The pot roast was done at four hours, and it was tender and beefy-tasting. We switched the temperature setting to warm, and because the Cuisinart’s warm setting is the lowest temperature (165 ℉) of all the slow cookers we tested, the roast did not dry out and stayed juicy an hour later.

The nonstick coated aluminum pot was easy to clean and is dishwasher-safe. We had a bit of trouble with cleaning stains from the heating element, and we noticed pinpricks of rust on the housing’s stainless steel after repeated use. It’s not a deal-breaker, but the stainless steel does need to be maintained.

The Cuisinart’s user manual and recipe booklet were by far the most complete and extensive, with recipes ranging from breakfast to entrees to sauces to desserts. (We did question, however, why anyone would want to wait 3 hours for oatmeal or breakfast strata to cook.)

The Cuisinart MSC-600 is a bit more expensive than the other slow cookers we tested, but for ease of use, performance and design, it is undeniably superior to the rest.

Key takeaways:

  • The Cuisinart – MSC-600 has well-calibrated settings that quickly reach the programmed temperatures and sustain them throughout cooking.
  • The Cuisinart is the only slow cooker we tested that had a browning/sauteing function, which adds substantial taste to slow-cooked meats, such as roasts and stews. It also saves time since you only have one pot to wash.
  • Its non-Teflon-coated aluminum inner pot heats evenly without any hot spots and is easy to clean.
  • The Cuisinart has an attractive stainless steel housing with an easy-to-read blue LCD display and simple programmable functions.

The runner-up: Chefman – RJ15-5-N

If you don’t mind giving up the Cuisinart’s digital programming feature, the manually-controlled Chefman – RJ15-5-N is a great option for about half the price. The Chefman has an attractive and unique stoneware crock with a nonstick, non-chemical (PFOA-free and PTFE-free) coating that is oven-safe — and the only inner pot of the slow cookers we tested that is stovetop-safe. The stoneware crock can be used for reheating food in the oven and for simmering or reducing sauces on a stovetop’s open flame.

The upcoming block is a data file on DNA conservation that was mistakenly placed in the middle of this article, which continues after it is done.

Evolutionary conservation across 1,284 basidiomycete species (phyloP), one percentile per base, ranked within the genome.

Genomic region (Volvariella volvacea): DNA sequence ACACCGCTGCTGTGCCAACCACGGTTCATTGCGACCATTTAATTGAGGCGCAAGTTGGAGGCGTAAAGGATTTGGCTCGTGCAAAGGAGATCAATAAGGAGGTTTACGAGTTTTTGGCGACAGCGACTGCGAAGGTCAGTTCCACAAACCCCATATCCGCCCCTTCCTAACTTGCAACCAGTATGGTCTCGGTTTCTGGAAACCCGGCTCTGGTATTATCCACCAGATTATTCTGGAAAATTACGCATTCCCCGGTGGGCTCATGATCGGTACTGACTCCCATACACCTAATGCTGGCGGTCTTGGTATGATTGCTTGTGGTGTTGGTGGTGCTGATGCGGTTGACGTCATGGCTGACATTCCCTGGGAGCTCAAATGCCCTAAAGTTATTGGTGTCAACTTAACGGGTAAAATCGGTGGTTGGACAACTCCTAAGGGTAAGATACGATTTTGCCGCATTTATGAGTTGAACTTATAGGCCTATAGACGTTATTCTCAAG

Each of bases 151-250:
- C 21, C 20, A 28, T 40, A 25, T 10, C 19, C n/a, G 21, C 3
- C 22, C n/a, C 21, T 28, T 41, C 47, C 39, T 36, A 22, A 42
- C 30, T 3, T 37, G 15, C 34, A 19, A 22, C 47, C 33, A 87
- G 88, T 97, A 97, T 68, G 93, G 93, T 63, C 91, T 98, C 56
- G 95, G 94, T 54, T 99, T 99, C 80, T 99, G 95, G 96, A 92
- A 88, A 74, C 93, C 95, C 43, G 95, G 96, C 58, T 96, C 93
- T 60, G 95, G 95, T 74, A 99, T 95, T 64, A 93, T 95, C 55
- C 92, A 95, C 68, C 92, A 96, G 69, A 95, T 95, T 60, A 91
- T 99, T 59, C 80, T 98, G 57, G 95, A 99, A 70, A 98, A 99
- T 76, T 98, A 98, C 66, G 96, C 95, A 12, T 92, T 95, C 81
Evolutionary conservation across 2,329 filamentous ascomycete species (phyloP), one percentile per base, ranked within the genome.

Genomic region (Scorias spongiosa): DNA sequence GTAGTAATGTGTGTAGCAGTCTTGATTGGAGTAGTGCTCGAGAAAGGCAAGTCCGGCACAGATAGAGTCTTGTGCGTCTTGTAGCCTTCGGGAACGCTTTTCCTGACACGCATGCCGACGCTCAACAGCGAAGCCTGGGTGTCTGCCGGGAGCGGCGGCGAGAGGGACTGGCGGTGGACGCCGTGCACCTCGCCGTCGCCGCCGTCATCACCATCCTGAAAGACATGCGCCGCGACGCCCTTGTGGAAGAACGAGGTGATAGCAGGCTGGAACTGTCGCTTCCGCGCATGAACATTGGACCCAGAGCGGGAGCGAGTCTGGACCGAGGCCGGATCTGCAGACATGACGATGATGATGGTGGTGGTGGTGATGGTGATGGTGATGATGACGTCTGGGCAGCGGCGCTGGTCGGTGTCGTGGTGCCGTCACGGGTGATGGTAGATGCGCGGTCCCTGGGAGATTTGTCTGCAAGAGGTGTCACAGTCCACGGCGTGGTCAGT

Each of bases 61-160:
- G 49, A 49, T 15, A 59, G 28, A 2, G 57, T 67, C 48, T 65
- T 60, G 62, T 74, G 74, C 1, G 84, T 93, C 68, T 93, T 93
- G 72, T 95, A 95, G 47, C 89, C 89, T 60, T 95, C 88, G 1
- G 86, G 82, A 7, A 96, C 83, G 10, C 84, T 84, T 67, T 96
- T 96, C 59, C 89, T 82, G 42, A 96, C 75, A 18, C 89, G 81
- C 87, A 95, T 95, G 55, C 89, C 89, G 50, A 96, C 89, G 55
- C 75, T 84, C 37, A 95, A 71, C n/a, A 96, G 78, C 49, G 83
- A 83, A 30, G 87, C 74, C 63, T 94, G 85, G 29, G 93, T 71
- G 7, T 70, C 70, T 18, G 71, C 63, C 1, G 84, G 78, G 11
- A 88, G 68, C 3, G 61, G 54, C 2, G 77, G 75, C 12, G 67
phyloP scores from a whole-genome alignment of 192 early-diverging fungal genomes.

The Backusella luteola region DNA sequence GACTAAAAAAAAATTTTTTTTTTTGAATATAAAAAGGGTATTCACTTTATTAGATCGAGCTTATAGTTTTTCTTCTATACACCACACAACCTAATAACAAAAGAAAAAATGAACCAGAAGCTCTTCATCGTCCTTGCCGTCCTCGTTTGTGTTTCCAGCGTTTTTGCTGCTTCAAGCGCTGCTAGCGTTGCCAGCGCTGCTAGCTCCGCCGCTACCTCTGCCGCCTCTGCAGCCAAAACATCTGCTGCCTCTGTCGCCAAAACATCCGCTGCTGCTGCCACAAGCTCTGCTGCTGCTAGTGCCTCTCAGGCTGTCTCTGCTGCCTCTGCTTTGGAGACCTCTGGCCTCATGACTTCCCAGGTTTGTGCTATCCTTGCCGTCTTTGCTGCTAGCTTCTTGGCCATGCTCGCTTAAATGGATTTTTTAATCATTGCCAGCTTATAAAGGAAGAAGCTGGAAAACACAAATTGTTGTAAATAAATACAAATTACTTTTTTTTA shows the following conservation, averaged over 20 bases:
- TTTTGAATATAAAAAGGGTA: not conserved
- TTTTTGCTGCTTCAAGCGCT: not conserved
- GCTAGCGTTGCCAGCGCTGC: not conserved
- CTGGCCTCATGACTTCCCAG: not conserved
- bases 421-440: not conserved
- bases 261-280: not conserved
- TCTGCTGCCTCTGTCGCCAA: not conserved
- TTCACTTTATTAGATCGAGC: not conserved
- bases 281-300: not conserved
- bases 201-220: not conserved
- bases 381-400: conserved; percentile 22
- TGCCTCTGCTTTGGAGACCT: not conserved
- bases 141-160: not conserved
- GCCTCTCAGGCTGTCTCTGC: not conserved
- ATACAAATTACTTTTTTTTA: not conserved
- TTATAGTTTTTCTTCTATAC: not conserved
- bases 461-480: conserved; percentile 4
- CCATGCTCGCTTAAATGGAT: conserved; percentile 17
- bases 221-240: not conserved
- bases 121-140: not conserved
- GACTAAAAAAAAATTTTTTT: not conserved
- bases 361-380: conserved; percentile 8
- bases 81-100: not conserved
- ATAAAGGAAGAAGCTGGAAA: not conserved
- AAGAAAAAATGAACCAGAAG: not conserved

In other respects, the Chefman is very similar to most slow cookers. It’s oval-shaped, has a tempered-glass lid and manually controlled settings for low, high and warm. The lid doesn’t have a locking device, so it can’t be readily transported elsewhere other than from the kitchen to the dining room table. The heating element is built within the stainless steel housing, so it gets very hot and can’t be touched without pot holders.

The Runner-up: Chefman - RJ15-5-N

Unique chemical-free stoneware crock is the only slow cooker we tested that can be used in the oven and on the stovetop. We found it cooks food evenly and sustains optimal temperatures at high and low settings.

During our tests, the Chefman was a little slow at the low setting to reach the temperature above the danger zone, but at the high setting it hit 206 ℉ within 90 minutes and increased just a few degrees to 210 ℉, which it then sustained for three hours. The Chefman’s temperature range at high was comparable with the Cuisinart and kept the liquid at a steady simmer without ever boiling.

The pinto beans completed cooking in six hours, and although a few from the center of the pot were not as well-cooked as those around the edges of the pot, they were flavorful. The Chefman’s pot roast was on par with the Cuisinart’s — tender, juicy and beefy. Its warm setting was a little high at 206 ℉, but even at that temperature, the roast didn’t dry out.

The Chefman’s housing was easy to clean, and the stoneware crock and lid are dishwasher-safe. The pot roast left slight staining in the crock, but this can be cleaned with a paste of water and baking soda.

The Chefman is about the same price or even a bit less expensive than the other slow cookers we tested that didn’t perform nearly as well. So if you don’t mind having to manually control temperature and time, we can recommend the Chefman as an excellent alternative to the more high-end Cuisinart.

Key takeaways:

  • The Chefman – RJ15-5-N is the only slow cooker we tested that can be used in the oven for reheating food and on a stovetop open flame for simmering and reducing sauces and gravies.
  • Its attractive and unique chemical-free stoneware crock evenly distributes heat and maintains temperatures for its settings.